Has there ever been a cricketer who made the game look easier than Mark Waugh?

Mark Waugh World Cup Mark Waugh World Cup
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Whether batting at second drop in the Test team, opening in the pyjamas, rolling out a spot of off-spin, or standing in the cordon, “Junior” moved with such languid grace he damn-near seemed somnambulant at times. But don’t be fooled by appearances – beneath the lackadaisical front pulsed a determined and canny competitor who thrived on some of the game’s harshest stages. Take his record in India, for example. He hit his highest Test score – a sparkling 153 not out – in the steaming heat of Bangalore. At the ’96 World Cup played in India, Sri Lanka and Pakistan, he stroked 484 runs at an average topping 80. He knows how to succeed in the face of tropical heat, wily tweakers and dubious curries. With another Subcontinental World Cup looming, hear his wisdom here, and on Fox Sports’ coverage throughout the tournament.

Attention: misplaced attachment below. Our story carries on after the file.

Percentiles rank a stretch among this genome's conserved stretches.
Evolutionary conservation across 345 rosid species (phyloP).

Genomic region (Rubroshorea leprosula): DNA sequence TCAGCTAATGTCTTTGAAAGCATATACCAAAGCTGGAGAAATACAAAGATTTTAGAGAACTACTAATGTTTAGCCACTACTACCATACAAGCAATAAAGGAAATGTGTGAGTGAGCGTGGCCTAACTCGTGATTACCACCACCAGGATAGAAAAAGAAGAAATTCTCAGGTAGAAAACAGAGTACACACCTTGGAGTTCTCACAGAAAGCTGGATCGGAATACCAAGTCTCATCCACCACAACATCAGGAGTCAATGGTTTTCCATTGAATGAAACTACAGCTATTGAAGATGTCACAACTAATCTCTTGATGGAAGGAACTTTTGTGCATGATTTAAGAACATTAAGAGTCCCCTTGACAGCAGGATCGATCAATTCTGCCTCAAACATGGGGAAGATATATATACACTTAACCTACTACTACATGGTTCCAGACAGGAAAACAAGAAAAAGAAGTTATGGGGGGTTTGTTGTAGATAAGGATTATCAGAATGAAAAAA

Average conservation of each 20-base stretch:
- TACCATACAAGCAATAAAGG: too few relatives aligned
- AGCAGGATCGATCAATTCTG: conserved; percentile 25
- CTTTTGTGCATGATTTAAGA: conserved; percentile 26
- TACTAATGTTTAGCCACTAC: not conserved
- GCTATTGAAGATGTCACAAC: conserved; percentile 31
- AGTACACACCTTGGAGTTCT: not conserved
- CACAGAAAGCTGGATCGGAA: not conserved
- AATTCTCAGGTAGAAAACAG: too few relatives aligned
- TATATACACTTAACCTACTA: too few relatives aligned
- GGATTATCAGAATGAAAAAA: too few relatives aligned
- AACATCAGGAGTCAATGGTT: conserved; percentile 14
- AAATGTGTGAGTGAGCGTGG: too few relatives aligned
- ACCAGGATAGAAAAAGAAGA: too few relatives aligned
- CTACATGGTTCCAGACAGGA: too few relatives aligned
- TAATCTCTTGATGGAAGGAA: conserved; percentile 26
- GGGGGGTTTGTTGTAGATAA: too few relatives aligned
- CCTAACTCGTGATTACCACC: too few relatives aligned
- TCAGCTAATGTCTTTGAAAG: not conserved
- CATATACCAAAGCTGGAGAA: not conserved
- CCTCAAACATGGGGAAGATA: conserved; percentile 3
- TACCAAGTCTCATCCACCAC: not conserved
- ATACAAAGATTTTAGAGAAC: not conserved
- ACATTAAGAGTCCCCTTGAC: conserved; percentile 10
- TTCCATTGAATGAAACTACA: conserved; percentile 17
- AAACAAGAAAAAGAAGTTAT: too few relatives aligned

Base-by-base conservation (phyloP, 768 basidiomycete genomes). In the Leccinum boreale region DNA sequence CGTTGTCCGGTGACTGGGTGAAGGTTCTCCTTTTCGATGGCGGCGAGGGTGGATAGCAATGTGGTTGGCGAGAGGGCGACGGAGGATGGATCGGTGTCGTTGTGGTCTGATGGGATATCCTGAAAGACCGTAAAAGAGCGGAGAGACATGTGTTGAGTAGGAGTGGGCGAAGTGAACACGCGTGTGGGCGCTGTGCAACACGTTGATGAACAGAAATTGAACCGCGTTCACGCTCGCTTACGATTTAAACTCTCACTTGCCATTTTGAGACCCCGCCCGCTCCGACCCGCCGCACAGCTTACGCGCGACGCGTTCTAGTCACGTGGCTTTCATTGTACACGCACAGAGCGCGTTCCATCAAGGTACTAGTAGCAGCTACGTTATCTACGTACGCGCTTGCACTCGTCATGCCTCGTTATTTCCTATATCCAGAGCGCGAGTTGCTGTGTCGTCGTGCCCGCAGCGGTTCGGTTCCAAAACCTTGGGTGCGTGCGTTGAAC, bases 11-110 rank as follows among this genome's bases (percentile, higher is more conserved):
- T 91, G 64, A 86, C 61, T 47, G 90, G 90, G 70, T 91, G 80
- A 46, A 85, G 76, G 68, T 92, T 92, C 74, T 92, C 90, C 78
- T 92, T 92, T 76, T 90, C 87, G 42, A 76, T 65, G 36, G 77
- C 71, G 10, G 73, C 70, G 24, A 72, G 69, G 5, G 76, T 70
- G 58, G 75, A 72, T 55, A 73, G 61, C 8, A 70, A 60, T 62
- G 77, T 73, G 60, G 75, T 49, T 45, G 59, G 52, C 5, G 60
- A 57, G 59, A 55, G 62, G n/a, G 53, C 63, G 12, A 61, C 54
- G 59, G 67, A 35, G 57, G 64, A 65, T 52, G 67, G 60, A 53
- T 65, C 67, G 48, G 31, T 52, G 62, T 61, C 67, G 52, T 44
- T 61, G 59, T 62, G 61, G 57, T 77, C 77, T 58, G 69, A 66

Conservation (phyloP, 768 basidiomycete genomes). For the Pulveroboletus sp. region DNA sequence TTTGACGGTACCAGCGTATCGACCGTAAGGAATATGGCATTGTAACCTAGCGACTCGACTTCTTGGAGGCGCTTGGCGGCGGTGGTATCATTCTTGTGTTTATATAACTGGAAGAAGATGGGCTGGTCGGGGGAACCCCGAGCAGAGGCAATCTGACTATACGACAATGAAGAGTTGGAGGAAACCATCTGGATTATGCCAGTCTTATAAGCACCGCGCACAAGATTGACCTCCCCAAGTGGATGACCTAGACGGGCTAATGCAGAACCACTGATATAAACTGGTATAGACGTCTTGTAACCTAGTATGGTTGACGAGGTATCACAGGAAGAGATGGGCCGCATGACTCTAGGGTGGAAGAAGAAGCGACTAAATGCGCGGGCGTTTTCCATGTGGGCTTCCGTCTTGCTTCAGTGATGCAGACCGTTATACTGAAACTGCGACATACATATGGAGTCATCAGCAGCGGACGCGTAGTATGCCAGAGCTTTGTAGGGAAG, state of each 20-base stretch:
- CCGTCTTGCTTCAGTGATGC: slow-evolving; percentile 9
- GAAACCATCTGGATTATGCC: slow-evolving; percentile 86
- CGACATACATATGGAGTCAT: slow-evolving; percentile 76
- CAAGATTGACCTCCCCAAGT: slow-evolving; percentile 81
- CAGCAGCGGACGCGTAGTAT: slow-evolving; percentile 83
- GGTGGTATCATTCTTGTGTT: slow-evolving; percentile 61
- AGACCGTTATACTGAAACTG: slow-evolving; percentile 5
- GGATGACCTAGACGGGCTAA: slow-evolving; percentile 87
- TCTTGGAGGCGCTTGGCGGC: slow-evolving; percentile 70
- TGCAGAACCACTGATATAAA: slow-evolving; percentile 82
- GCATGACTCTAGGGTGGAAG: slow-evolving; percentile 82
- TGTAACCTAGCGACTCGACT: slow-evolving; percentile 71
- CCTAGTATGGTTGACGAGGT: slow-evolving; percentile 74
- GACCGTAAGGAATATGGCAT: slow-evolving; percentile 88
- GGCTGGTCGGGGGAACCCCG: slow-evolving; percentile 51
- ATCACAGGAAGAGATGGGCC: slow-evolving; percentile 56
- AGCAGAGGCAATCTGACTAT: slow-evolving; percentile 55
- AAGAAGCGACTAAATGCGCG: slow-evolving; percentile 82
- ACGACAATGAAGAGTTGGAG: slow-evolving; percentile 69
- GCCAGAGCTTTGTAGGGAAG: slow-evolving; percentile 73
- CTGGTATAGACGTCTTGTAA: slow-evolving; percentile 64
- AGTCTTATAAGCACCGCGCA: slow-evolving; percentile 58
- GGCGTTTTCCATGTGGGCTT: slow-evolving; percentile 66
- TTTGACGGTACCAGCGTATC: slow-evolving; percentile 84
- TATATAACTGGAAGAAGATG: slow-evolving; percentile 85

Let’s start with the ‘96 World Cup – you must have some good memories there?

Yeah. What did I score? Three centuries I think it was ...

 Must’ve been infuriating losing to a niggling customer like Arjuna Ranatunga in the final – did you talk to him afterwards?

Don’t think so! No, we shook hands after the game and he was obviously around at the ceremony, but I don’t think we had too much to say to him. Yeah, he definitely got up our noses. Just the way he played the game, the way he strutted around ... But he was just a competitor, wasn’t he? He was a bit annoying at times for sure, bit of a prickly character, but he was always up for the fight, and that’s a good thing. You want to play against someone like that.

Who was the most annoying bloke you played against?

He’d be up there, I suppose. I always remember that day-night game in Sydney where he called a runner after hitting 20 runs and Ian Healy said, “Mate, you can’t have a runner just ‘cause you’re fat ... ” Adam Parore, the ‘keeper for New Zealand, was a pretty chirpy bloke. Particularly given the New Zealanders didn’t beat us all that often.